dorothyp picture
dorothyp
12/17/08
A girl who had started to go into puberty at age nine became a vegetarian. She stopped going into puberty until the more appropriate age of 13. We KNOW the hormones in non-organic red meat are having negative effects on our young people. The research has been done. As for breast cancer, the endocrine disrupters are rampant. Even the mainstream nurse practitioner at the cancer clinic commented without hesitation- the rise in breast cancer is clearly environmental, as are most other health problems. It has now been found that a chemical may be causing the increase in diabetes2 and may also be linked to obesity. Corporations spewing chemicals into our environment need to be made responsible for the health costs of those chemicals. dorothy
seanski0 picture
seanski0
12/17/08
The previous posts are accurate - healthy lifestyle is the way to go. What I see that is missing is regarding our skin. It is just not what we put into our bodies - good nutrition is great. But our skin is the largest organ of our body. Try reading the ingredients on a tube of sun tan lotion or moisturizing cream. Those chemicals are being absorbed into the skin, taken up by the lymphatic and circulatory systems and carried throughout the body. What about deodorants? Shaving and hair removal creams not to mention cosmetics. All of that goes on the skin and is absorbed into the body. Yes, we live in chemical pollution. The earlier changes to young women could also be an hereditary change of human evolution - adapting to the chemical pollution. We sometimes forget that we are evolving creatures. We see bacteria and insects evolve quicker mainly because they have shorter life cycles.
Seventh Generation VT picture
Seventh Generation VT
12/17/08
My wife & I made the decision when bovine growth hormone was introduced in the 1990s that we would no longer eat or drink dairy products (we were already vegetarian). Going vegan will also save you money.
dreamer218 picture
dreamer218
12/17/08
I just want to say that you can sign up at different organic retailers (horizon organic is one but there are many more) and they usually give you a few coupons to print off. If you check back now and again they put out new coupons. I always buy organic dairy products. If you can not switch to all organic b/c of money you should look for the "list" of what is most important to switch to. I have seen a couple of lists and the number one on them is milk. Hope this helps someone! Thanks for the article.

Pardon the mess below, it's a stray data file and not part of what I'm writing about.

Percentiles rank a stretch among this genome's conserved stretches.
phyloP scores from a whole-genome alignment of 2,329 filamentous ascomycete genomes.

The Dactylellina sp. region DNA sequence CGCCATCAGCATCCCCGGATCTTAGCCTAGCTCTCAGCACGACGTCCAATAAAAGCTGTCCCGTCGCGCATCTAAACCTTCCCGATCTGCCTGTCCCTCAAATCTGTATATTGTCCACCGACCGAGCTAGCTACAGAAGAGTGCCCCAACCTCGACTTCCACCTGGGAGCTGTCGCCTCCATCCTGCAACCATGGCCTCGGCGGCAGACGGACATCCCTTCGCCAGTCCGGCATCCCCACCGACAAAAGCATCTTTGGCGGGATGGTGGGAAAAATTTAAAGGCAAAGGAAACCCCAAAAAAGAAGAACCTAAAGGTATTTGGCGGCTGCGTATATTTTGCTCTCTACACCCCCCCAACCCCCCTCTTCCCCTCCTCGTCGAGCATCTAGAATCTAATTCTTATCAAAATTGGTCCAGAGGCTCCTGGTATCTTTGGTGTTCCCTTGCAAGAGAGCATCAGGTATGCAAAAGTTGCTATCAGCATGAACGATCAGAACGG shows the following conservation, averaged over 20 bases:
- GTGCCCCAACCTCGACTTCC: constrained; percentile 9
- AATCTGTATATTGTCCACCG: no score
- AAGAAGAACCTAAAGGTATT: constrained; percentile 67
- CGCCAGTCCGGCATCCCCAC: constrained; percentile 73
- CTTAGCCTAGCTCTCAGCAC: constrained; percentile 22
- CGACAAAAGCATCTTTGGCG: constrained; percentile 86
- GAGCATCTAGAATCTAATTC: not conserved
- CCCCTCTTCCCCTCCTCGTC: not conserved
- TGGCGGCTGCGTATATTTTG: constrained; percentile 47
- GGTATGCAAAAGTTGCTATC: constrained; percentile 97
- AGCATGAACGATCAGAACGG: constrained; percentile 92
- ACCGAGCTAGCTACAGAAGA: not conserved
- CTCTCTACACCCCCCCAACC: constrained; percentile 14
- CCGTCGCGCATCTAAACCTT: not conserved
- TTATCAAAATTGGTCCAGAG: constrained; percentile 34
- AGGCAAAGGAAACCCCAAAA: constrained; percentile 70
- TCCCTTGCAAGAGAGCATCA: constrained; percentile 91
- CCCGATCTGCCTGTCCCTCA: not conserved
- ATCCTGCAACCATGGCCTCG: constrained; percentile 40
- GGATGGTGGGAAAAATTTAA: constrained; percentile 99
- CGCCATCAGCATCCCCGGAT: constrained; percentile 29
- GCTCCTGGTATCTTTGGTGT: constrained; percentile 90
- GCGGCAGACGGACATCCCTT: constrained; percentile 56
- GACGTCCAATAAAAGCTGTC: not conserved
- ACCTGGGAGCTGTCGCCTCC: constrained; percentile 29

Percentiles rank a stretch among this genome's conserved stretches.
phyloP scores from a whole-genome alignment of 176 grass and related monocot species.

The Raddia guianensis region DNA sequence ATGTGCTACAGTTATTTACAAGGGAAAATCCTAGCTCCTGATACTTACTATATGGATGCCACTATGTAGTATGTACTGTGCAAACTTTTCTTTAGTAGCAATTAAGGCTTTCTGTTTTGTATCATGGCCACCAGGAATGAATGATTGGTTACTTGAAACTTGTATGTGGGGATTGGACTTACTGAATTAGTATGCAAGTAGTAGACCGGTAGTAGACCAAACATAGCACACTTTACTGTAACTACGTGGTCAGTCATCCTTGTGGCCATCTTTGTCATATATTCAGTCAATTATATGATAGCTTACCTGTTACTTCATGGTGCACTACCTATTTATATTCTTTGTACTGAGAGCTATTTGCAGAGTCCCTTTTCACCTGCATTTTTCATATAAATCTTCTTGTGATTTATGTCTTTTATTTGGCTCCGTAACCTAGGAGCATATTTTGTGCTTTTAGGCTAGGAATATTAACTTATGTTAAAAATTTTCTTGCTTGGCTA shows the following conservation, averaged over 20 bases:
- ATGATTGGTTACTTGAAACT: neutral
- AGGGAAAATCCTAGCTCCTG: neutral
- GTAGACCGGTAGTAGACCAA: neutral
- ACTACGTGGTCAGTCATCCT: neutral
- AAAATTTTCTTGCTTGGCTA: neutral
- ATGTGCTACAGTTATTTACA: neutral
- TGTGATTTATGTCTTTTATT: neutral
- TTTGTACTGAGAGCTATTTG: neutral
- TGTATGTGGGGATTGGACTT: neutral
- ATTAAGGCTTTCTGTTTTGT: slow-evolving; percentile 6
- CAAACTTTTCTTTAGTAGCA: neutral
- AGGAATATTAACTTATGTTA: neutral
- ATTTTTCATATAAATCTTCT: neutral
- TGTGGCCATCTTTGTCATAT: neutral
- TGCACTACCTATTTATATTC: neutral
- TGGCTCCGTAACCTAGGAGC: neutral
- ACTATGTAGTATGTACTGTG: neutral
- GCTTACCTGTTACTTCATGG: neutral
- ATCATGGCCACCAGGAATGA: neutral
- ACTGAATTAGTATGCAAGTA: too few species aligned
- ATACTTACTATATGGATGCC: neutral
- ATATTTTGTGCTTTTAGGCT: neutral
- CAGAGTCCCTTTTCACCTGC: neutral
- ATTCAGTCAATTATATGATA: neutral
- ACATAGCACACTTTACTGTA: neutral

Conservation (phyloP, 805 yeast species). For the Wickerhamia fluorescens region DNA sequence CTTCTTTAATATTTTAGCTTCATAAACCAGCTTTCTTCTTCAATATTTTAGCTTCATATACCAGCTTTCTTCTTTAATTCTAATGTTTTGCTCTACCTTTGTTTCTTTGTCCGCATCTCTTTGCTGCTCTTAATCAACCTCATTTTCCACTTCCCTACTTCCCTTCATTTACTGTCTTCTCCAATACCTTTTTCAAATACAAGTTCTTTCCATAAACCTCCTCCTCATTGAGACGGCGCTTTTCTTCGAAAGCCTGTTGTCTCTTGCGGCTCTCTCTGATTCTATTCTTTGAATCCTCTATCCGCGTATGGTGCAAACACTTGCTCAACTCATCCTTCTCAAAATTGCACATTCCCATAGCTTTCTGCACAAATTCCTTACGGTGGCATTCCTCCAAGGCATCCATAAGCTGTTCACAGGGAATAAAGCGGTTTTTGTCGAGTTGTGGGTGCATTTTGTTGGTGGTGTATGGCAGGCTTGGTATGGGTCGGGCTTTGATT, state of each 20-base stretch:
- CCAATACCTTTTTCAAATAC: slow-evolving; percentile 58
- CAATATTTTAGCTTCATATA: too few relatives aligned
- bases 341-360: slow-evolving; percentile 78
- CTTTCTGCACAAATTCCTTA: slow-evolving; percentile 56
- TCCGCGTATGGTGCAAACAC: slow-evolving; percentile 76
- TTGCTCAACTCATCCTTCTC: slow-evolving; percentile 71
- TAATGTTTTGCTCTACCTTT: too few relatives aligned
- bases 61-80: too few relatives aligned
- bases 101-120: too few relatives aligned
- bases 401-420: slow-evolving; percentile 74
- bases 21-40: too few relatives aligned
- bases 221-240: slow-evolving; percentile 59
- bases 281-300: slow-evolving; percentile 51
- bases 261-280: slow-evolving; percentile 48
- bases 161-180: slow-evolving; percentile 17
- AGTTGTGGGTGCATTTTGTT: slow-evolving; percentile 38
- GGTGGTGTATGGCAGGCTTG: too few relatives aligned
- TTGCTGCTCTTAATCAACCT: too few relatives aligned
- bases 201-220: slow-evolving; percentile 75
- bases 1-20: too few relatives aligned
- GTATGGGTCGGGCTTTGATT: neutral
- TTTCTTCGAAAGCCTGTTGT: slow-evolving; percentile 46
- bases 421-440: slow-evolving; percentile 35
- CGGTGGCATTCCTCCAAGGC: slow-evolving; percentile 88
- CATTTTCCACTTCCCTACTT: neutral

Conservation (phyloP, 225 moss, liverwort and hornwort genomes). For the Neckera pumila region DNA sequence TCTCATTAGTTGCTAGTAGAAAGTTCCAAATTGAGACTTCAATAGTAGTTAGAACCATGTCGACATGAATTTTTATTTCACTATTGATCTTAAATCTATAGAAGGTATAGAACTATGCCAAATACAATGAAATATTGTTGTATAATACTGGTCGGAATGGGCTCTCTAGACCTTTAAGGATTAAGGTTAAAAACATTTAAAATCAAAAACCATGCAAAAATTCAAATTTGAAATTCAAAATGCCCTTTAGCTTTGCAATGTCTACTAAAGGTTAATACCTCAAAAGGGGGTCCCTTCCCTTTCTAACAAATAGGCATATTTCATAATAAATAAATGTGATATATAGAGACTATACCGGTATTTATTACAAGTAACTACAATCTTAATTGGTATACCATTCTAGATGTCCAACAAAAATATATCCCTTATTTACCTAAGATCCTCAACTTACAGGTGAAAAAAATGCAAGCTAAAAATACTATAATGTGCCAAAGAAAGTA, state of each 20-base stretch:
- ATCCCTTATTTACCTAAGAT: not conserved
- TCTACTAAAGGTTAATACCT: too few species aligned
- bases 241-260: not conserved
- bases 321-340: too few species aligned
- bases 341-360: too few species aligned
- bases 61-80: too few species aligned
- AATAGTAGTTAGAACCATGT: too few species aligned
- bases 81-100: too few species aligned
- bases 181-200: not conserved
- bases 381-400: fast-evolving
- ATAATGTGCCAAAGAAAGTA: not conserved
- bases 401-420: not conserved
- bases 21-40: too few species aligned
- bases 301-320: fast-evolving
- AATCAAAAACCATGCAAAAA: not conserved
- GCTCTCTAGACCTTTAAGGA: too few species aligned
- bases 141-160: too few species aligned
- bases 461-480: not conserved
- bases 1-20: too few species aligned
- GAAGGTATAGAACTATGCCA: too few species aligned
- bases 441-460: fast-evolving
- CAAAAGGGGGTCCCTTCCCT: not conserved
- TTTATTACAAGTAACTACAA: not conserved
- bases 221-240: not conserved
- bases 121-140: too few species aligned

wackiness picture
wackiness
12/17/08
I also agree that hormones in foods are at least partly to blame for this trend. Recently, in my hunt for affordable ways to keep these foods off my table, I've come across a new movement...urban gardening. In fact, there's a related movement called the New Victory Garden. Remember Victory Gardens from World War II? Americans produced almost half of the produce we consumed at that time. This trend is re-emerging as people seek to find ways to deal with our terrible food system. Another aspect of these new gardeners is that they believe that they are fighting global warming. Well, it seems like fewer trips to the store, less processing and manufacturing of foods and packaging, carbon sequestration, and cooling urban heat islands through urban gardening might help our bodies and our planet be healthier. It's probably a little cold at the moment to consider gardening, but if you plan now, you can start a garden in the spring and reap the benefits the rest of the year. And, perhaps gardening tools would make a nice holiday gift.
gypsyrose picture
gypsyrose
12/17/08